SYMPTOMS MAGNESIUM DEFICIENCY

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HOW TO RECOGNIZE A SHORTAGE OF MAGNESIUM


Magnesium is a mineral that’s crucial to our body and brains. It’s involved with more than 600 processes throughout our entire body. Our cells contain magnesium, which the part of the cofactor in the biochemical reactions that are continuously executed by our enzymes. The cofactor is also known as the “helper molecule” (1).

Magnesium is a important mineral to the human body. Since our body is unable to create this mineral itself, we need to get magnesium from our foods, like nuts, beans, legumes, pure chocolate, whole wheat grains, dairy, bananas, avocados and plankton.

A study has shown that when we experience health complications, a magnesium deficiency isn’t the first thing that comes to mind. Less than 2% of the American citizens experience a magnesium deficiency, while research has shown that 75% of the population doesn’t get enough magnesium in their daily intake (2).

There are certain groups of people that have a higher risk of creating a magnesium deficiency. Those people may benefit from using magnesium supplements next to their daily meals. It is, however, important to note that if you suspect you have a shortage of magnesium, you should always consult a doctor before taking any supplements.

People with a higher risk of getting a magnesium deficiency are:

- People with chronic bowel illnesses, like IBS, Crohn, Colitis, etc,
- People that use medicine with side-effects that negatively affect the mineral,
- Seniors,
- Women in their menopause,
- People with diabetes type 2,
- People with alcohol dependency.

A shortage of magnesium can be recognized by the following symptoms. If you recognize one or more of these symptoms, it is advisable to contact your physician


1. FATIGUE AND WEAK MUSCLES



A symptom of a magnesium deficiency is feeling fatigued, a disorder that is best explained through feeling mentally and physically weak. We all know the feeling from time to time, that’s why a good night’s rest is essential. However, when this fatigue persists, underlying health issues may be the cause. The weakness of the muscles, a disorder that leads to the loss of function in your muscles, is a specific signal that’s also known as myasthenia (3).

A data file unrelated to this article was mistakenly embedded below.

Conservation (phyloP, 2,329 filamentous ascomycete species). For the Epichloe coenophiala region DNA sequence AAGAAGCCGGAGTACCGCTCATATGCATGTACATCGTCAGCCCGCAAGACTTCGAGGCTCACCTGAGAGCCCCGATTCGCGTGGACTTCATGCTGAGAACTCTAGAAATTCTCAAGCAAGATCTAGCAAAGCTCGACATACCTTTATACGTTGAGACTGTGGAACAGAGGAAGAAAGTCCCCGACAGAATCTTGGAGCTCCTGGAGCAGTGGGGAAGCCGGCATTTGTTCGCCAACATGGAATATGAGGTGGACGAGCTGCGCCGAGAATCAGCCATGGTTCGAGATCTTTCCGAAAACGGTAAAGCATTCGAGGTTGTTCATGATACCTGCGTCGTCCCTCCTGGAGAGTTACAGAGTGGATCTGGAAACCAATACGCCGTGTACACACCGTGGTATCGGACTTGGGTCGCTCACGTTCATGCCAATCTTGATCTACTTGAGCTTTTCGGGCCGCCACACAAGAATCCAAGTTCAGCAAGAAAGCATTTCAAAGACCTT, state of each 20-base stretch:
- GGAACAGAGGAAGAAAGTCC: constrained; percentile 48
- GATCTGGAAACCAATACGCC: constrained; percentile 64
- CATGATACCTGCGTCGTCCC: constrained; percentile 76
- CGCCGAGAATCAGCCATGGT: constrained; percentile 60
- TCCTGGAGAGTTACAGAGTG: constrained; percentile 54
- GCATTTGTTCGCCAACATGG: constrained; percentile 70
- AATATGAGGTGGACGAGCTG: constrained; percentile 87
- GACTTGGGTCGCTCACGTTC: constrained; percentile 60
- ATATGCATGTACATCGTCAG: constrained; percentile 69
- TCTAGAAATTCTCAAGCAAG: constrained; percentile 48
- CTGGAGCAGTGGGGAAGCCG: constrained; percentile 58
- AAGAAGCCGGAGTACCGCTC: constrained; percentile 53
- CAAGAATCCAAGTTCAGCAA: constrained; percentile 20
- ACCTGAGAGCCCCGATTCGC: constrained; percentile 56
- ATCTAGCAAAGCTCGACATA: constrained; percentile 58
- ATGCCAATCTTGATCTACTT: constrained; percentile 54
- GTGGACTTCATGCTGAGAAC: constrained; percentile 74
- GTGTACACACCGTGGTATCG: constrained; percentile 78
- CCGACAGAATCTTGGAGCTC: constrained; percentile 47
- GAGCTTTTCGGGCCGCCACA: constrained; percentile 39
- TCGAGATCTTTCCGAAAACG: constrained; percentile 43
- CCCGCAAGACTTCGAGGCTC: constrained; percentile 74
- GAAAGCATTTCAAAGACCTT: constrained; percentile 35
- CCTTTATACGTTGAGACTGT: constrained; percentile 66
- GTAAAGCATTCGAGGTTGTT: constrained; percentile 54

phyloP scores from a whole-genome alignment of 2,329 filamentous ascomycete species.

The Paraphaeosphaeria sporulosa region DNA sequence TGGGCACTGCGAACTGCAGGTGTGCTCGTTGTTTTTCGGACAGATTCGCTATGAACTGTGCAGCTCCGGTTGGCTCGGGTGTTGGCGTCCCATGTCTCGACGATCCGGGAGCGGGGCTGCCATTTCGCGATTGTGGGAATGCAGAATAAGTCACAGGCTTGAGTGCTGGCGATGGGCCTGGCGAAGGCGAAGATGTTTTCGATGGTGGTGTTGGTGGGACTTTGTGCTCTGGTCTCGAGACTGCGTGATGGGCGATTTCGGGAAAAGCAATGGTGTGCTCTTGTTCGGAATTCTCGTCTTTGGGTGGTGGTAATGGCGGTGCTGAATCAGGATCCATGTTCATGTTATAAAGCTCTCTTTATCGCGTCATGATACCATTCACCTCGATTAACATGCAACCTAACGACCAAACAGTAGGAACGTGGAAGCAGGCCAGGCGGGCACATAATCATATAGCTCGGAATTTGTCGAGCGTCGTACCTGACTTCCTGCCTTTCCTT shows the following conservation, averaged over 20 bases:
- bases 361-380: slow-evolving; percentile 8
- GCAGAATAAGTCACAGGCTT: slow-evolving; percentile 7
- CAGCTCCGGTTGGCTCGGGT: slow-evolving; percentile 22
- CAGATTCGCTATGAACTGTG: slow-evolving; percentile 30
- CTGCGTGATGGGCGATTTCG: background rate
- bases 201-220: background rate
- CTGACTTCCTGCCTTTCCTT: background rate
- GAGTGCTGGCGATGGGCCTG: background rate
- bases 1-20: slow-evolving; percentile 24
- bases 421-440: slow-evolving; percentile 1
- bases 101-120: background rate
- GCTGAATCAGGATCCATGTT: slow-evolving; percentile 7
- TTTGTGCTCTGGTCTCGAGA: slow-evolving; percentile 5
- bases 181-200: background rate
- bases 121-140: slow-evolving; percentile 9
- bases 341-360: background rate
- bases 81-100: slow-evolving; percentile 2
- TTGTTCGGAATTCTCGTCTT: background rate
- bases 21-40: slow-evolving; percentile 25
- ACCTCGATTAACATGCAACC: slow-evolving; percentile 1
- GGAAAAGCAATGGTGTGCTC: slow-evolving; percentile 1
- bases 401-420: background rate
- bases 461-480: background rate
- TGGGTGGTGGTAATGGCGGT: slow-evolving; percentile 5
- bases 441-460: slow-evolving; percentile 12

Scientists suppose that this weakness is caused by a lack of potassium in the muscle cells. This disorder is often associated with a magnesium deficiency as well (4,5). Insufficient intake of magnesium can, therefore, be a potential cause of fatigue and/or muscle weakness.


In short: fatigue and muscle weakness can be caused by a magnesium deficiency.


2. IRREGULAR HEARTBEATS



A heart rhythm disorder is a disorder in the rhythm of the pulse (also known as arrhythmia). There are both innocent and harmful forms of arrhythmia. Arrhythmia or an irregular heartbeat can be a severe symptom of a magnesium deficiency (6).

On the overall, the symptoms of arrhythmia are mild, making it possible for you not to notice them. This is contrary to the symptoms of light-headedness, fainting, being short of breath, and experiencing pain in the chest. A severe form of arrhythmia can even increase the chances of a stroke or heart failure. Scientists believe that the underlying cause is a disbalance in the potassium levels. This happens in and outside of the heart muscles, caused by a shortage of magnesium (7)(8).

In some patients with congestive heart failures (the heart is unable to pump sufficient amounts of blood through the body), a lower magnesium level was present than in healthy patients. They see benefits with a magnesium injection treatment (9). Some patients with arrhythmia also profit from taking magnesium supplements (10).

In short: arrhythmia and the risk of severe complications, like a stroke or heart failure, can be caused by a shortage of magnesium.


3. MUSCLE SPASMS AND CRAMPS



Signs of a shortage of magnesium are cramps, muscle spasms, tremors, and in severe cases, epileptic attacks and convulsions (involuntary discharges in the brains) can happen due to a deficiency (11)(12). According to a study, these symptoms are caused by a high amount of calcium in the nerve cells, which causes them to overload. Magnesium is needed to break down calcium properly (13).

However, you should remember that involuntary muscle spasms don’t always have to have a severe underlying cause, like a magnesium deficiency. Other reasons can be the side-effects of medicine, stress, or too much caffeine.